[Python-Dev] PEP 418 glossary
victor.stinner at gmail.com
Sat Apr 14 01:36:17 CEST 2012
By the way, I hesitate to add a new mandatory key to
time.get_clock_info() which indicates if the clock includes time
elapsed during a sleep. Is "is_realtime" a good name for such flag?
time.get_clock_info('time')['is_realtime'] == True
time.get_clock_info('monotonic')['is_realtime'] == True
time.get_clock_info('process_time')['is_realtime'] == False
time.get_clock_info('clock')['is_realtime'] == True on Windows, False on Unix
time.get_clock_info('perf_counter')['is_realtime'] == True on Windows
and GNU/Hurd (which will use gettimeofday()), False on Unix. It may
vary depending on which clocks are available.
Another candidate for a new optional key is a flag indicating if the
clock includes time elapsed during system suspend. I don't know how to
call such key. Let's call it "include_suspend". Examples:
time.get_clock_info('time')['include_suspend'] == True
time.get_clock_info('monotonic')['include_suspend'] == True on
Windows, False on Mac OS X, Linux and FreeBSD
time.get_clock_info('perf_counter')['include_suspend'] == False on Mac
OS X, Linux and FreeBSD. It is not set on Windows, until someone tells
me how QueryPerformanceCounter() behaves on suspend :-)
time.get_clock_info('process_time')['include_suspend'] == ??? (not set?)
time.get_clock_info('clock')['include_suspend'] == ??? (not set?)
2012/4/12 R. David Murray <rdmurray at bitdance.com>:
> On Thu, 12 Apr 2012 13:49:43 -0000, =?utf-8?B?S3Jpc3Rqw6FuIFZhbHVyIErDs25zc29u?= <kristjan at ccpgames.com> wrote:
>> Wallclock: This definition is wrong no metter how the BDFL feels about the word. Please see http://en.wikipedia.org/wiki/Wall_clock_time.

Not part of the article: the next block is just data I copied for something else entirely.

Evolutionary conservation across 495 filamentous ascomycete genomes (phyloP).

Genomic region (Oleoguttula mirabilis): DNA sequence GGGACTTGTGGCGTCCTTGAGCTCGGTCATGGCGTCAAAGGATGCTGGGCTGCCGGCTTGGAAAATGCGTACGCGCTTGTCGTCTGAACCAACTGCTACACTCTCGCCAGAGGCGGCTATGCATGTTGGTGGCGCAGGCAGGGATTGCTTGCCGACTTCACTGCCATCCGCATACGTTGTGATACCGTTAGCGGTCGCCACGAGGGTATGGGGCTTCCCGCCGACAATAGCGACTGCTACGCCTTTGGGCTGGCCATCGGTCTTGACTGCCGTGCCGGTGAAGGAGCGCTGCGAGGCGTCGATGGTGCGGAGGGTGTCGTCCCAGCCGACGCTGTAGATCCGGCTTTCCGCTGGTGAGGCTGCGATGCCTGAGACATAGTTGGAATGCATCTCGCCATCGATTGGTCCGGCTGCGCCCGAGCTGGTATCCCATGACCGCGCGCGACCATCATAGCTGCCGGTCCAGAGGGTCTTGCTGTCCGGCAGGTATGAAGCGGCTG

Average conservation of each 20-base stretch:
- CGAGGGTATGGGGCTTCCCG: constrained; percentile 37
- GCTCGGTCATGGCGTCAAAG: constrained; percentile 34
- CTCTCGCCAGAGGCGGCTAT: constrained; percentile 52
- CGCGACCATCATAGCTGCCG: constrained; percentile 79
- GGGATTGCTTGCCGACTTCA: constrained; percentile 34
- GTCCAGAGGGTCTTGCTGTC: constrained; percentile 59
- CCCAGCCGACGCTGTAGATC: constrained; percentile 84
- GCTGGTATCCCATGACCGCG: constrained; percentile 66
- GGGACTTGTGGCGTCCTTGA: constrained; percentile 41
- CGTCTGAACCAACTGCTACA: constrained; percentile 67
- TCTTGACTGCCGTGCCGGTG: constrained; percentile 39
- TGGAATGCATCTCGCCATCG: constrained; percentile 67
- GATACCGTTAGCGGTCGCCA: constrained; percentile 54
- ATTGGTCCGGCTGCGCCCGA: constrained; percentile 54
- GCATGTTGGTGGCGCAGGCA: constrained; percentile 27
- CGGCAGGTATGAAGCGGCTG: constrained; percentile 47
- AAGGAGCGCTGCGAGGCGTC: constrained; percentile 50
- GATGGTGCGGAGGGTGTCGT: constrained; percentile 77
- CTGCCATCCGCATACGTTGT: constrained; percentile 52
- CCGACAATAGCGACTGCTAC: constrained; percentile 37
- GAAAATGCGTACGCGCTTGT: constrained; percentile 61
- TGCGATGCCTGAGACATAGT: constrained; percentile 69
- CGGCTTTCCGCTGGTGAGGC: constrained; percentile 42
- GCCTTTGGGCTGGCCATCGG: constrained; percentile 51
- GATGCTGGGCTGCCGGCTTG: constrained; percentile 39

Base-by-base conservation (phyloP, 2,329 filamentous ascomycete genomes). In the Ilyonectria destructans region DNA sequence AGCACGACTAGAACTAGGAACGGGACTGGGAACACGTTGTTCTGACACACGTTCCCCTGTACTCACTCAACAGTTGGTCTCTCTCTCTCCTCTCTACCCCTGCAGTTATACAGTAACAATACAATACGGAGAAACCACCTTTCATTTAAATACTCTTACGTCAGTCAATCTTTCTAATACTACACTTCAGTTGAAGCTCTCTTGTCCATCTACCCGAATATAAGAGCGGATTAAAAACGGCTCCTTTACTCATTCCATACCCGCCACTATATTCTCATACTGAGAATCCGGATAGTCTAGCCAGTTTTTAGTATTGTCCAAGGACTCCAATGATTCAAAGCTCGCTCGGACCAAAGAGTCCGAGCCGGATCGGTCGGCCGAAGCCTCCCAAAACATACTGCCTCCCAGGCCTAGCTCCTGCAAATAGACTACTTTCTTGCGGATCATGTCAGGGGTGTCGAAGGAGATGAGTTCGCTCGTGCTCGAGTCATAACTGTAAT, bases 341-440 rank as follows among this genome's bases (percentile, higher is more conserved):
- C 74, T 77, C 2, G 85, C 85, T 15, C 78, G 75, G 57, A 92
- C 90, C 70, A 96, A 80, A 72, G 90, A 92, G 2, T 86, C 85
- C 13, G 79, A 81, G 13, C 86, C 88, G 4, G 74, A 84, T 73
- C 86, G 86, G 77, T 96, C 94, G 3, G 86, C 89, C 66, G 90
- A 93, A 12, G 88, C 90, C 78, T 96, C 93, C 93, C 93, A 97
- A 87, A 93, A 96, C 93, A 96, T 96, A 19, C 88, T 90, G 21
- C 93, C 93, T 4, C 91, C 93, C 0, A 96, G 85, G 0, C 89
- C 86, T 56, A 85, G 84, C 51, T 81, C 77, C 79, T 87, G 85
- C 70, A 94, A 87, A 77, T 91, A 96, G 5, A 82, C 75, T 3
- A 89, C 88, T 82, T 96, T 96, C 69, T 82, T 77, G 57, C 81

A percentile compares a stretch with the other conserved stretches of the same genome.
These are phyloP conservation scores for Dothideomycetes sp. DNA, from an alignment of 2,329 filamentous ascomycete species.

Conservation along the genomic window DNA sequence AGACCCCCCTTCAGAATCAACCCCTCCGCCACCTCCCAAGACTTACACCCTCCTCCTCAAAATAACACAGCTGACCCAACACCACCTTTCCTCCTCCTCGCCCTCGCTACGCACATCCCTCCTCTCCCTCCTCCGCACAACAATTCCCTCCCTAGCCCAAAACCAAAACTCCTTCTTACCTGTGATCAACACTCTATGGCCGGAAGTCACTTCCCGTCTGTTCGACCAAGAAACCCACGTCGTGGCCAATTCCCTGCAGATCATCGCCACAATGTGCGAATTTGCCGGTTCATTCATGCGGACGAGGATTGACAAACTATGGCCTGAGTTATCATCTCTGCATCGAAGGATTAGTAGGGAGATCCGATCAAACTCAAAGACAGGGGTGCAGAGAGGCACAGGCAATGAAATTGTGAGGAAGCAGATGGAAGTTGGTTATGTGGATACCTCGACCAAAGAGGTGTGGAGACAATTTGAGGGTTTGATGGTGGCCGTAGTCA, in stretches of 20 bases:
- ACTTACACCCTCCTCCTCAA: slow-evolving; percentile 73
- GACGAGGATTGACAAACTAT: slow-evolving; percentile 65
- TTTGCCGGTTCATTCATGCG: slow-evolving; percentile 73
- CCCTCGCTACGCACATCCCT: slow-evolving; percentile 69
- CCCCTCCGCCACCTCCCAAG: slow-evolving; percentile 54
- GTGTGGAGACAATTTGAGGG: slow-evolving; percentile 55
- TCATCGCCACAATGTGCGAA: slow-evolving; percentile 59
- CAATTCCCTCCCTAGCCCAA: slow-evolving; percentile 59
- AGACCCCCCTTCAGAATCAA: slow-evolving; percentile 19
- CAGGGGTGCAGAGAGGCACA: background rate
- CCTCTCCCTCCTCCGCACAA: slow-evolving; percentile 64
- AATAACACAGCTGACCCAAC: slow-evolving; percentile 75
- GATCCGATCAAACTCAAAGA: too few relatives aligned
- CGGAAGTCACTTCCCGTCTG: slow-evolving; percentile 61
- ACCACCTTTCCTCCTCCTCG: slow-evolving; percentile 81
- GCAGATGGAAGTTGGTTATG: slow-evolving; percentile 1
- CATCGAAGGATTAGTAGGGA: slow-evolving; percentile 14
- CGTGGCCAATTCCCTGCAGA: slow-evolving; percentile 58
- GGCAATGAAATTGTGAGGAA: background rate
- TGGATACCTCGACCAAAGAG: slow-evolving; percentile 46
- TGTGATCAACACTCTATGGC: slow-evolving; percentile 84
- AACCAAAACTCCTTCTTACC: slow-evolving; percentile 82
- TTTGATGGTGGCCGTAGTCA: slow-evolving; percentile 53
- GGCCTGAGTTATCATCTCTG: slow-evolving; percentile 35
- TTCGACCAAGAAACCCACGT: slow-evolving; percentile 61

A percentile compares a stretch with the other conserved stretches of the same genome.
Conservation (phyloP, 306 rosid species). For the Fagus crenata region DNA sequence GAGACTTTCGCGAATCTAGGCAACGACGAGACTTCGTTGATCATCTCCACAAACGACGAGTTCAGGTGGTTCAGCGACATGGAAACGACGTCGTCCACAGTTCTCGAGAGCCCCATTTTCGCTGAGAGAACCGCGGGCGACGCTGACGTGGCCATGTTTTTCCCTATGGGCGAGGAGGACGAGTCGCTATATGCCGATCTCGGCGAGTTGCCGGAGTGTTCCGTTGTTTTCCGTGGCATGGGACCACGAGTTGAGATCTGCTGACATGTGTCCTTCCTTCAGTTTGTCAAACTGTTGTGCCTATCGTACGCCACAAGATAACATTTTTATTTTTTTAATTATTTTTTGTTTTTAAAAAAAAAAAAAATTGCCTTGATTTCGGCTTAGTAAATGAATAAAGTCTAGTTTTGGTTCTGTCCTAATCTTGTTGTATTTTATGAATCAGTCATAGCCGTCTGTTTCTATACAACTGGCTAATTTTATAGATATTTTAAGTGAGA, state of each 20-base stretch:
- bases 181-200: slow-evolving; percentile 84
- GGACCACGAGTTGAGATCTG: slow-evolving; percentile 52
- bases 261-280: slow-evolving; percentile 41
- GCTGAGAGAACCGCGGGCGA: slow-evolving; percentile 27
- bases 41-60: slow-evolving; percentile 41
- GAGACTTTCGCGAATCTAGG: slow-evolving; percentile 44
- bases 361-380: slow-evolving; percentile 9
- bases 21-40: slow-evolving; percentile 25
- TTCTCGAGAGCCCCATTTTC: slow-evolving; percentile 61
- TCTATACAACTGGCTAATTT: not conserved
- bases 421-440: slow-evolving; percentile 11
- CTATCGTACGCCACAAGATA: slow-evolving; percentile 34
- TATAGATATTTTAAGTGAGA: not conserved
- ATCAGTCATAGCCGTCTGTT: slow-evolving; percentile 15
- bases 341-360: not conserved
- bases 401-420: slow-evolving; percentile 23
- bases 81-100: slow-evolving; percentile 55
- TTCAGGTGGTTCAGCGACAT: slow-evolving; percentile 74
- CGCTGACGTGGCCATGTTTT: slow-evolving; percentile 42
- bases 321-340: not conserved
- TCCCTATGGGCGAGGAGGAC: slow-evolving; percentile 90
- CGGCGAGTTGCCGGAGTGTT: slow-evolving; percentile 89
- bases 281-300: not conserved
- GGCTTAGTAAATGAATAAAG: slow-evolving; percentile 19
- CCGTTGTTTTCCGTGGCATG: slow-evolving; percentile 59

> I agree with the BDFL. I have always heard "wallclock" as referring to
> the clock on the wall (that's what the words mean, after all).
> When this term became current that meant an *analog* clock that did not
> automatically update for daylight savings time, so naturally if you
> measure an interval using it it is equivalent to "real time".
> However, to my mind the implication of the term has always been that
> the actual time value returned by a 'wallclock' function can be directly
> mapped to the time shown on the clock on the wall (assuming the computer's
> clock and the clock on the wall are synchronized, of course).
> Heh. Come to think of it, when I first encountered the term it was in
> the context of one of the early IBM PCs running DOS, which means that
> the computer clock *was* set to the same time as the wall clock.
> Thus regardless of what Wikipedia thinks, I think in many people's
> minds there is an inherent ambiguity in what the term means. If you
> use it to measure an interval, then I think most people would agree
> automatically that it is equivalent to "real time". But outside of
> interval measurement, there is ambiguity.
> So I think the definition in the PEP is correct.
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